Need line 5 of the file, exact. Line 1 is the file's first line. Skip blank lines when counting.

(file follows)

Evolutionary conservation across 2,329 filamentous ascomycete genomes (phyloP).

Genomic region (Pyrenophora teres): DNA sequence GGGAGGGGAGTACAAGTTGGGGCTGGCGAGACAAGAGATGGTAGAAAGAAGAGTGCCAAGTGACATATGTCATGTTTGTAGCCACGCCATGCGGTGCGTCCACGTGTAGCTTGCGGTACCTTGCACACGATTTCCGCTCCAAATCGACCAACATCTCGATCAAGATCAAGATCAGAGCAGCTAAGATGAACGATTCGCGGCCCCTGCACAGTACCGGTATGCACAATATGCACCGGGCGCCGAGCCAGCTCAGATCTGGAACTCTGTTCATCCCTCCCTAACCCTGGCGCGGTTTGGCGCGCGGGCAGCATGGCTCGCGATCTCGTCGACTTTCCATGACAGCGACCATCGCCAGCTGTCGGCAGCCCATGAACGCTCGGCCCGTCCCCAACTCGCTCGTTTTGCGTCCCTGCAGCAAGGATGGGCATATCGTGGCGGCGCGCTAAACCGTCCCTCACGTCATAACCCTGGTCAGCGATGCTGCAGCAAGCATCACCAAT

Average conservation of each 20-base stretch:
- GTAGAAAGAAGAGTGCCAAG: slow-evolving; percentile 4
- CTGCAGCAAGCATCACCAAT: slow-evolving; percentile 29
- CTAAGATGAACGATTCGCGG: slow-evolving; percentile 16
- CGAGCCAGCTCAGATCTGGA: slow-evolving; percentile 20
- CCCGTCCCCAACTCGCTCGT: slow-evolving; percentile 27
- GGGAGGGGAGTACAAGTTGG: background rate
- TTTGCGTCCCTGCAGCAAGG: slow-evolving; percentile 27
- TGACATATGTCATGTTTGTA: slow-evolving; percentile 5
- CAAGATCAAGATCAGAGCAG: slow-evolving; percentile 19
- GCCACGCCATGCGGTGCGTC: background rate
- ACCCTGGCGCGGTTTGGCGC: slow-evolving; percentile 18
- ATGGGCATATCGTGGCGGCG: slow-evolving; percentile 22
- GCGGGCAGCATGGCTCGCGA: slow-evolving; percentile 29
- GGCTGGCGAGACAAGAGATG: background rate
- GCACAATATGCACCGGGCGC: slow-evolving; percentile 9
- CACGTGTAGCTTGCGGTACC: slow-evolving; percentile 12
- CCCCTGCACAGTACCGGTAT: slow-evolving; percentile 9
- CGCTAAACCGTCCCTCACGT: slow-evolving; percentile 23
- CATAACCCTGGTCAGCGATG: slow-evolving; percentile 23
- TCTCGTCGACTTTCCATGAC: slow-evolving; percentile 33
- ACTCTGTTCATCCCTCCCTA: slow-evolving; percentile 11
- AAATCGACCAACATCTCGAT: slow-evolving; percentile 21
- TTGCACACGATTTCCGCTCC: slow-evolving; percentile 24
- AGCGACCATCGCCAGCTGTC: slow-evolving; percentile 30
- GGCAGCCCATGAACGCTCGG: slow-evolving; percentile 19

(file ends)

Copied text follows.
- CTGCAGCAAGCATCACCAAT: slow-evolving; percentile 29